The study showed that traffic-serving businesses, such as gas stations, tended to be disproportionately affected: in 18 of 61 cases, sales declined for these businesses. Just one of these was located in a community where overall sales declined as well, so in most instances, these effects tended to be isolated.
Just south of Pequot Lakes, in Nisswa, the community experienced its own re-routing in 1950. Highway 371 once ran where Main Street and Hazelwood Drive are now before plans called for it to shift west of town.
Dick Carlson, president of the Nisswa Area Historical Society, said that the businesses affected in town were mostly gas stations. Most other businesses in the city, he said, were destination businesses, such as hardware stores, clothing stores or sporting goods shops.
"(Those) are not something you stop at just because you went by on the highway," he said.
What was left for Nisswa was a walkable town center accessible for both residents and visitors, exactly what MnDOT identified as an effect of moving the expanded highway to east of downtown Pequot Lakes.
"Pedestrian mobility and local circulation would be improved by moving the peak traffic volumes out of the downtown district," the SFEIS states. "A Pequot Lakes bypass would avoid potential direct impacts (e.g. right-of-way, access restrictions) and indirect impacts (e.g. noise, visual) to community resources."
In other words, by maintaining the original two-lane road, where traffic volumes are expected to drop by 33-40 percent of current levels by 2030, Pequot Lakes is likely to become even less divided between its east and west sides and crossing the street will be safer and more approachable.
The city has shown its intent to remain invested in the downtown commercial area and to prevent a shift of economic activity to the future interchange east on County Road 11.
In 2009, the city established a "Grow Zone" in downtown, which is set up to streamline permitting and reduce regulations to encourage growth. Later in 2009, the city council approved a resolution to maintain low-density zoning along the bypass route, noting the utilities infrastructure required to support commercial growth there would be an expensive proposition for the city in addition to "expanding uncertainty" in the economic climate.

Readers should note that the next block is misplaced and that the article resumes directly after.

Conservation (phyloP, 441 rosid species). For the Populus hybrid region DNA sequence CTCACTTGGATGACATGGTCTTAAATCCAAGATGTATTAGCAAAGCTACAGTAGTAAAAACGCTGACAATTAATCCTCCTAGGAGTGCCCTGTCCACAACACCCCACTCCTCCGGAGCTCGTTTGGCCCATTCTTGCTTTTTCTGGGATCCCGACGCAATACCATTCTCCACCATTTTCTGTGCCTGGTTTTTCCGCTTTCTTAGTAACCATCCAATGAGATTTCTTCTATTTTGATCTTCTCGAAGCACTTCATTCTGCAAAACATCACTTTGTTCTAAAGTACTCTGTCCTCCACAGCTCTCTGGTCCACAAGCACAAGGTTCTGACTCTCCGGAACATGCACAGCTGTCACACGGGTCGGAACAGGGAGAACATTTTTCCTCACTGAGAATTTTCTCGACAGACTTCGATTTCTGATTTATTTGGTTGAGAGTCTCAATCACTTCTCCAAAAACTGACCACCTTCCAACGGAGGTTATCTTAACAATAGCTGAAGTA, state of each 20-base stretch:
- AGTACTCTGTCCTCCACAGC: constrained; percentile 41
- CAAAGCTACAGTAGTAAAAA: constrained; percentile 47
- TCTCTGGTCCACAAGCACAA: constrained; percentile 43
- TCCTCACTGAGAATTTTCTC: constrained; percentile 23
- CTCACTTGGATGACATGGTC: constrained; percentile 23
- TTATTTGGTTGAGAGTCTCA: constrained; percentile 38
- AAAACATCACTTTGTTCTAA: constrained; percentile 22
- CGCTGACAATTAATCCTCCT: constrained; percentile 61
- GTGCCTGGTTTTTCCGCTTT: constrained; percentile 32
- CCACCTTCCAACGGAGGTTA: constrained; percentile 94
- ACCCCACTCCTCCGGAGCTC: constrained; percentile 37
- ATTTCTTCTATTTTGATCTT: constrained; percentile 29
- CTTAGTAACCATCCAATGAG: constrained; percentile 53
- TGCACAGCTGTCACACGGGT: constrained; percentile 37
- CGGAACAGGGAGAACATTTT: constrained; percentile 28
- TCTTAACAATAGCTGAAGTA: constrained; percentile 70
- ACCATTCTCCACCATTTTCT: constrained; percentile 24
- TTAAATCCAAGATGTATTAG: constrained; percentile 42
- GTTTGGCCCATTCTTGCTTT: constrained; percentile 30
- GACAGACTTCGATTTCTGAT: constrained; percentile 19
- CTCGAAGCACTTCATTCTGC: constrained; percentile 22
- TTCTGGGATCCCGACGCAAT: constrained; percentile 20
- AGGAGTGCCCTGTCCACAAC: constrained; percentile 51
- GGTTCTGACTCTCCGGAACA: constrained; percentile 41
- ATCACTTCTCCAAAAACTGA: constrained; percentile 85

"The vision of an economically strong downtown Pequot Lakes surrounded by equally strong and vibrant neighborhoods requires a clear and consistent approach to land use," the resolution reads.
In 2013, the city council voted to equalize property taxes between residents of the original city limits and those living in the former Sibley Township, who pay about half of the taxes as their counterparts in the original city per the merger agreement. By 2016, all residents of Pequot Lakes will pay the same property tax rate. At the time of the decision, council member Scott Pederson said this move helped ensure lower rates for all in the future, which might help spur additional development.
Past examples, statistics and projections aside, the success of a bypassed community appears to be more dependent upon steps a community takes to prepare itself than on the existence of a bypass itself.
"Some communities thrive where other communities struggle," Hallgren said. "I think it's more of a community issue than the actual bypass."
Financial consultant Jon Commers of Donjek, a financial strategy firm, wrote in the city's bypass study, "Literature produced by state departments of transportation and academic institutions agree on a fundamentally important point: The impact of alternative routes outside of existing downtown areas depends largely on the underlying economic conditions in the community."
At the time of the study, 22 percent of the estimated market value along the Highway 371 corridor in Pequot Lakes represented tourism-based businesses, while 42 percent of value was local commercial uses, which are aimed at a mostly local clientele. The composition of Pequot Lakes' tax base, Commers wrote, is similar to those that appeared less vulnerable to negative effects from a bypass.
"In fact, reduced traffic in many cases represented a stimulus to commercial activity in the central business district," he noted.
If - or how - Pequot Lakes will change once the bypass is constructed is difficult to pinpoint with certainty. If one thing is certain, however, it is that the expansion of the highway will contribute to the ever-changing face of the Brainerd lakes area.